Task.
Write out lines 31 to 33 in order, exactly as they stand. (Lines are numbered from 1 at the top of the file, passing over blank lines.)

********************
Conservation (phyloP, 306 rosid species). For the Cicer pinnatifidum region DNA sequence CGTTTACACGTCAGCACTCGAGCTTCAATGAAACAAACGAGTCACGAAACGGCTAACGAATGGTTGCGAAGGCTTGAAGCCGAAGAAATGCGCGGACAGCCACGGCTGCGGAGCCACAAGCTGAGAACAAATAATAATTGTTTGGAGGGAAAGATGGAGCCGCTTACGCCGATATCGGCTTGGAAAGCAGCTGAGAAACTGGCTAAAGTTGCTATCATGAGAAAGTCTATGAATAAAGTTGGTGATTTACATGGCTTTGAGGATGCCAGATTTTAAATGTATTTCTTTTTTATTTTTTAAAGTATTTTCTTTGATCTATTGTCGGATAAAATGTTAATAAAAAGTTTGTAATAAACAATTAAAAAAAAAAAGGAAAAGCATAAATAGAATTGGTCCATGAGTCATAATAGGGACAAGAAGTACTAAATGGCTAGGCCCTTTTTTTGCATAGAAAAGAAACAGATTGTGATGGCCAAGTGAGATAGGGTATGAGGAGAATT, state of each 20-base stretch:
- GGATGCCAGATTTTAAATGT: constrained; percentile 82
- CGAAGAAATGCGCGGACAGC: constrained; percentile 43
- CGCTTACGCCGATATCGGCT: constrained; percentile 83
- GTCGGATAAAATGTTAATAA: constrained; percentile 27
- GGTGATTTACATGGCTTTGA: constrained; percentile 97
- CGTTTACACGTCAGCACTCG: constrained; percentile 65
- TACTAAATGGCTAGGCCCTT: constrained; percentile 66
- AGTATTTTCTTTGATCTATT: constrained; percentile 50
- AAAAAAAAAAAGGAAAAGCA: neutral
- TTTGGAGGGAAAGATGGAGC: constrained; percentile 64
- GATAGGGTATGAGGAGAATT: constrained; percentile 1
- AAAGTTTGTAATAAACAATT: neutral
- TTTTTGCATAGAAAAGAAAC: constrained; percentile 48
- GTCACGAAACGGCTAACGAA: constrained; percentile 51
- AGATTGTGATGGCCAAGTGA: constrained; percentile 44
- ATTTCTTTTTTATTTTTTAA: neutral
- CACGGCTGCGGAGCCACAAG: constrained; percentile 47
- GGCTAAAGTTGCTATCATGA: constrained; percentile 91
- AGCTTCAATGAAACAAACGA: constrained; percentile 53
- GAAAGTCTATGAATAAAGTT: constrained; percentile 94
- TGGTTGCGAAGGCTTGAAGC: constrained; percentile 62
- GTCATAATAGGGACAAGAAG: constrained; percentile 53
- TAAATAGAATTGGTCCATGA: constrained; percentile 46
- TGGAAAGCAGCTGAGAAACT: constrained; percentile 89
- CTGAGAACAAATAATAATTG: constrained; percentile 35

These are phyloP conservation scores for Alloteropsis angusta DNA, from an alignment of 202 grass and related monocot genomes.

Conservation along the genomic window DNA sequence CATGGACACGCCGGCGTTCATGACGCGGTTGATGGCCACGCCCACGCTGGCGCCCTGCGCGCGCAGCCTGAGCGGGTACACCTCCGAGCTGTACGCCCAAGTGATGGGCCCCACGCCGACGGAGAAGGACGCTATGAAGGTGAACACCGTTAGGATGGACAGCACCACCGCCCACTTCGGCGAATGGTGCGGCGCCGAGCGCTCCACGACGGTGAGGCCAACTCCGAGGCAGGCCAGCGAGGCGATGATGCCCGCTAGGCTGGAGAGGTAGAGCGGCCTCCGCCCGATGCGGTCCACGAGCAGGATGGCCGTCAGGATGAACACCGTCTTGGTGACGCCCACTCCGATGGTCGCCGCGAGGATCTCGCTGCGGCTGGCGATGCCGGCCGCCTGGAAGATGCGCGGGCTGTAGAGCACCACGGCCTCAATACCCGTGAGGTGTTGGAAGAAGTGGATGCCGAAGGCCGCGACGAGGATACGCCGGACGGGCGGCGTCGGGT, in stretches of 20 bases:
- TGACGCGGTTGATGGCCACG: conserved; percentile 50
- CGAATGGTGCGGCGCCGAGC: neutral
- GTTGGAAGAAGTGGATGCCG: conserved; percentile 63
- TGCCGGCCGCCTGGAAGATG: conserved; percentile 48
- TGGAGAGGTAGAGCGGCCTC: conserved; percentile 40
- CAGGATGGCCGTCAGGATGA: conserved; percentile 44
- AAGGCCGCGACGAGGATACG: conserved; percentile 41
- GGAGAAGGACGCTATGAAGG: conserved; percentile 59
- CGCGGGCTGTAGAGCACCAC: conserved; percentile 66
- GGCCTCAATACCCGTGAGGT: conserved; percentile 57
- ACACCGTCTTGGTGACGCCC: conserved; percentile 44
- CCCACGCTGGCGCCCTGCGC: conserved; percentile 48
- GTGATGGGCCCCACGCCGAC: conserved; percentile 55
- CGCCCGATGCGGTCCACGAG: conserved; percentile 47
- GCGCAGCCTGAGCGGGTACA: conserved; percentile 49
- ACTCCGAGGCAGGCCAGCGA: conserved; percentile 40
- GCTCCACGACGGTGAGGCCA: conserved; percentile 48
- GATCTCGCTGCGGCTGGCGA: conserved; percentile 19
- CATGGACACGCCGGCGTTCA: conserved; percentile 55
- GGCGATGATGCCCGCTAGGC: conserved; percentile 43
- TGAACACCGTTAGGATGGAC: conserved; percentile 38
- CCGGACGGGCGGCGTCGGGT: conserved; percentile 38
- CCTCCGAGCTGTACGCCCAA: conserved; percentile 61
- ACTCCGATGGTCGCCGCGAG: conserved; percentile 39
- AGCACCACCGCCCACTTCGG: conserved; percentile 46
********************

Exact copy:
- GTTGGAAGAAGTGGATGCCG: conserved; percentile 63
- TGCCGGCCGCCTGGAAGATG: conserved; percentile 48
- TGGAGAGGTAGAGCGGCCTC: conserved; percentile 40